Editor's note: Video sound bites of Dr. Bryan Edwards speaking to this topic are available for media. Download 720p version here. Download the SD version here.
A retired firefighter, former assistant scuba diver instructor and avid cyclist, James Needham of China Grove, North Carolina, has seen his share of physical activity over the years.
Bike riding is his true love. But over time, osteoarthritis set in, and Needham had reached a point where his knee pain and stiffness became unbearable.
The 64-year-old first noticed the pain about a decade ago. He had tried steroid injections but they were only a temporary fix. At one point, he was taking eight to 12 Advil a day to help alleviate the excruciating pain.
“My knees have been beaten up pretty doggone good,” he said.
A plea for help
A couple of years ago, Needham scheduled an appointment with his primary care provider, Dr. Karl Barkley of Novant Health University Family Physicians in Charlotte, North Carolina. During the visit, Barkley examined his knees and it appeared that the cartilage had deteriorated.
“I’m thinking, ‘I’ll never walk or bike again,’” Needham recalled, his voice breaking.
Barkley referred him to Dr. Bryan Edwards, an orthopedic surgeon at Novant Health Orthopedics & Sports Medicine – Cornelius.
An X-ray confirmed the damage to his knees. Anti-inflammatory drugs, therapy, braces and other treatments didn’t bring Needham relief. He had suffered with knee pain for long enough.
“James is a very outgoing, athletic patient,” Edwards said. “He had developed progressive arthritis in both of his knees to the point that steroid injections, medications, nothing was working. His activity level and quality of life continuously decreased. He got to the point where he was gaining weight and was physically out of shape. We had tried all kinds of different nonoperative measures to help him. In James’ case, he basically came to me saying, ‘Hey, I need pain relief and I need to get back to the activity level that I used to have.’”
“He and I had several conversations, and at that point, we decided he was healthy enough and had no medical problems, so we decided to do both knee replacements at the same time,” Edwards said.
A sense of relief
Needham had simultaneous bilateral knee surgery in August 2014. The week before his surgery, he ached so badly that he’d have bouts where he would break down in tears.
His knees used to crack when he walked. But now, “I feel like I’m 30 years old,” he said. “There literally is no more pain.”
He’s already recommended knee replacement surgery to his friends and even a few strangers.
He has scars on both knees, each about 8 inches long, but he hardly notices them. “He gave me my legs back,” Needham said of Edwards. “Between God, his hands and Dr. Barkley, they saved my life.”
By November of 2014, Needham was back riding again. Whether it’s hitting the road on his Trek 520 with front rear racks or cruising with his favorite green touring bike, his life is back in gear.
“I think a lot of James’ success was James,” Edwards said. “He’s a very ambitious, outgoing guy. Simply, I did the same procedure that I always do. But he attacked the rehab aggressively and did everything we asked. Now, he’s back biking and scuba diving. He is the kind of patient that every surgeon would want to have.”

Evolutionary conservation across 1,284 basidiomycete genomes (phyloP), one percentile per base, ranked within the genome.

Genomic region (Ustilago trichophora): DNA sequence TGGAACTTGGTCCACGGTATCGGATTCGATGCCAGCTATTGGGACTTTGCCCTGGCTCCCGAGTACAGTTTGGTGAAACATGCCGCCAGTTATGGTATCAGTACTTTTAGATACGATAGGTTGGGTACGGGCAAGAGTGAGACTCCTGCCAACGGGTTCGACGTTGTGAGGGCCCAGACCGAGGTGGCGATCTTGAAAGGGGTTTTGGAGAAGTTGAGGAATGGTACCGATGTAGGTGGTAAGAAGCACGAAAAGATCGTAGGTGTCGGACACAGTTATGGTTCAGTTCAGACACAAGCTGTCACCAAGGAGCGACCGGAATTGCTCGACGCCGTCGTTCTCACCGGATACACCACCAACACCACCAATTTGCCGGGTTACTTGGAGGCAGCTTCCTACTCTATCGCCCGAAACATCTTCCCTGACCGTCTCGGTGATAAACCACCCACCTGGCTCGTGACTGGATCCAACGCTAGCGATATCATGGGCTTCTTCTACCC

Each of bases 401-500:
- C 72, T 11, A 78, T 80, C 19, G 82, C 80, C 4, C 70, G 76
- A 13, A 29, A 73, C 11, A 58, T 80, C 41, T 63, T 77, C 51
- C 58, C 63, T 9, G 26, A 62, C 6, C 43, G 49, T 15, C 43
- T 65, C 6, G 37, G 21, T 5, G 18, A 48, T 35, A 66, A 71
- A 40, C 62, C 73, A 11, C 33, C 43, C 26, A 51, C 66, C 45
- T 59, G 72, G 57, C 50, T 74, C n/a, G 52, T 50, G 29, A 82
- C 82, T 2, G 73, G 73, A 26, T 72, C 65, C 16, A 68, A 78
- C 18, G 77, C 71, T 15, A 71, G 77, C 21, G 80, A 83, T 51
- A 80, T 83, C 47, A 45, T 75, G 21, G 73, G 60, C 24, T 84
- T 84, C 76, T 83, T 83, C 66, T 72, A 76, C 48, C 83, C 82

Following surgery, Edwards said most knee replacement patients can expect a two- to three-day hospital stay and an eight- to 10-week recovery, including rehabilitation through physical therapy. “Most people at a year feel like they’ve recovered from the procedure,” he said.
Needham was back on a stationary bike within two weeks of his surgery. “I was determined.”
A good candidate
More people are opting for knee replacements. According to the Centers for Disease Control and Prevention, more than 700,000 knee replacements are performed each year, and the rate of total knee replacement from 2000 through 2010 grew 86 percent for men and 99 percent for women.
The procedure is most frequently performed on adults aged 45 and older, says the CDC. Older patients especially benefit from the pain relief and increased function.
“Commonly, what we hear is the elderly patients can’t play with their grandkids or play pickleball or golf,” Edwards said. “Now, they can get back to those activities. Once they’re able to have the mobility, they’re able to get out of the house and socialize, and enjoy their retirement years. Or, in some cases, people in their 50s and 60s are still working, so they’re able to be functional in their jobs.”
Edwards said he performs 100 knee replacements a year on average, mostly for sports-related injuries.
Double knee replacement surgery is less common, and the orthopedic surgeon cautioned it is not for everyone. A good candidate for total knee replacement surgery would be someone who has documented arthritis of the knee, loss of joint space or collapse of the joint, Edwards said.
“First, I make sure they’ve maximized their nonoperative options,” he said. “I would also suggest they do something such as riding a bicycle or aquatic therapy to increase their strength and endurance before the procedure. We’d make sure their primary care provider says they’re medically fit, and then we’d proceed with the knee replacement surgery at the patients’ convenience.”
Edwards said it’s important for orthopedic surgeons to partner with a patient’s primary care provider to make sure the patient’s blood pressure and heart rate are under control. All records are sent to the primary care provider and if there are any issues, he or she can better manage the issues in an outpatient setting because of the communication already established.
To learn more about knee replacement surgery or minimally invasive knee and hip procedures offered by Novant Health, click here.